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Italian varietals that stay home

By Dave Buchanan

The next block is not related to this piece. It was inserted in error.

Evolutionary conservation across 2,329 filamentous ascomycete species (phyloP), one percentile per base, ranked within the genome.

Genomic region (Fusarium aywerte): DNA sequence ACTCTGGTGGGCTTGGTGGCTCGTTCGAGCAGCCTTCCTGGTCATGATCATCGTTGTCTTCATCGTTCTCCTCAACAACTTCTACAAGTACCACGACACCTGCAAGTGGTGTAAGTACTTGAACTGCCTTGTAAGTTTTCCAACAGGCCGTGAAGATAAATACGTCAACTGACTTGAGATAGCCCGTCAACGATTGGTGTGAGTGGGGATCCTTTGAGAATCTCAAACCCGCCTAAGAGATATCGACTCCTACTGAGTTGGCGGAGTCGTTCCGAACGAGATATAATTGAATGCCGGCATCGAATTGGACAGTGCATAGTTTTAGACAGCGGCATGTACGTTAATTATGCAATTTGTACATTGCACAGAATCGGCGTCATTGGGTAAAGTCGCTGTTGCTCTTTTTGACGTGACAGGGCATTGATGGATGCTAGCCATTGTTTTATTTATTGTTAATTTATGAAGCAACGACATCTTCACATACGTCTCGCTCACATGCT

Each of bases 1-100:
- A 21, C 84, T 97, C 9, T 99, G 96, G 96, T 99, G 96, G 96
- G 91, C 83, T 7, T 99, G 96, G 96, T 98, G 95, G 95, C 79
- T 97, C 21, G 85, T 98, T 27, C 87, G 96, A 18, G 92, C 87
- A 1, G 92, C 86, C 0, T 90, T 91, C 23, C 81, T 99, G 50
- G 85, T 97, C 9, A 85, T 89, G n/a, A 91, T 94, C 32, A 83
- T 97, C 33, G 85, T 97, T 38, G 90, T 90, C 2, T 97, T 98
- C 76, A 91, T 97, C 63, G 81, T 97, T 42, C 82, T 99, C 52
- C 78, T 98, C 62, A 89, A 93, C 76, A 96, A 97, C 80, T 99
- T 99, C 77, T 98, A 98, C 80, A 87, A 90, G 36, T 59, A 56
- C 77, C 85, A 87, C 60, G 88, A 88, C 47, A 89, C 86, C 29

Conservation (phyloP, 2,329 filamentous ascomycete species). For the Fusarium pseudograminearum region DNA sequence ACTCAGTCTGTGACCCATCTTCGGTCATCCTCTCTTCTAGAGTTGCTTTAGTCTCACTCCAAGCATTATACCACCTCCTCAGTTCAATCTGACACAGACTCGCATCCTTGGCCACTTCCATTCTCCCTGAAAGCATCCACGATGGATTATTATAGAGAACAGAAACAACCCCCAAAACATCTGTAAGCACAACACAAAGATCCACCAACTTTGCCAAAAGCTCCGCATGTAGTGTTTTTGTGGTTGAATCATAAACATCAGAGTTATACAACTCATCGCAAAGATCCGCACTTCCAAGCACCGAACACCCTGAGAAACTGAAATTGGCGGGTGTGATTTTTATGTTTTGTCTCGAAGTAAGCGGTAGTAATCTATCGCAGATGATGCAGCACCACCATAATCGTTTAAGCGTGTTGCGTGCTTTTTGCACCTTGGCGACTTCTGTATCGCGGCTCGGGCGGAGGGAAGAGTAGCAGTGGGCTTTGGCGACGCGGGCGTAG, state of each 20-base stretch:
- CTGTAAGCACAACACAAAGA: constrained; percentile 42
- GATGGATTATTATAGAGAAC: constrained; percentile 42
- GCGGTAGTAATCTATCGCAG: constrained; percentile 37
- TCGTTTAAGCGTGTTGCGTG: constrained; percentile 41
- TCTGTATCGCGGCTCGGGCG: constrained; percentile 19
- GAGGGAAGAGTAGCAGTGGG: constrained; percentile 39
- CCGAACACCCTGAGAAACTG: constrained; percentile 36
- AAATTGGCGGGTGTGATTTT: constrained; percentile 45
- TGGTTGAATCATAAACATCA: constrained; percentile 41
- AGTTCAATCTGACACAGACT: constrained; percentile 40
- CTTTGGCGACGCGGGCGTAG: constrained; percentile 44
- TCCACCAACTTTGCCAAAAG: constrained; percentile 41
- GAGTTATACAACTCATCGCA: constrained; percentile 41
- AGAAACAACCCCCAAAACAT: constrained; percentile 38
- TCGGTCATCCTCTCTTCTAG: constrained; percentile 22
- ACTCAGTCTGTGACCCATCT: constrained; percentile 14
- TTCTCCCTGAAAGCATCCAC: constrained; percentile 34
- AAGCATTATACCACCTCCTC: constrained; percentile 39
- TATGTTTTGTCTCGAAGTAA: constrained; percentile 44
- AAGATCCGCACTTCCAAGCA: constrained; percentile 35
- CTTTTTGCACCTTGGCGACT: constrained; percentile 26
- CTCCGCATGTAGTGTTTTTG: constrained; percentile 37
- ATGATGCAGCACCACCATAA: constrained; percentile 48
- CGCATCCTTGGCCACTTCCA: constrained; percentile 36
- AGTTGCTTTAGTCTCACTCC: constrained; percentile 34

VERONA, Italy - It's Day 3 of VinItaly, possibly the world's largest gathering of wine producers and it's all Italy. With 5,000 producers and maybe 150,000 visitors over the fair's four-day run in the city made famous by the fantasy of Romeo and Juliet, Vinitaly is a once-a-year affair that offers unexpecting visitors tastes of Italian wines you'll never see in the states. Yesterday I tasted raboso, a dry and very acidic red wine that spends 2 years in wood, including a year in chestnut barrels, it's one of the indigenous grapes you need to taste to appreciate. Other fascinating indigenous varietals include pignoleto, a fizzy white from the Bolognese hills and picolit, which comes in dry and slightly sweet, and even a very dry lambrusco, yes, a drinkable lambrusco that isn't the sweet Cold Duck memories of long ago. Not everyone wants to be discovered by the U.S. market but even so there's no U.S. distributor about to take the risk of importing these wines, even if the dollar wasn't sinking into the far distance against the euro. But VinItaly is a great opportunity to dig deeper into Italian wines and the passion shown by Italian winemakers. More in VinItaly soon. Ciao, ciao, ciao...

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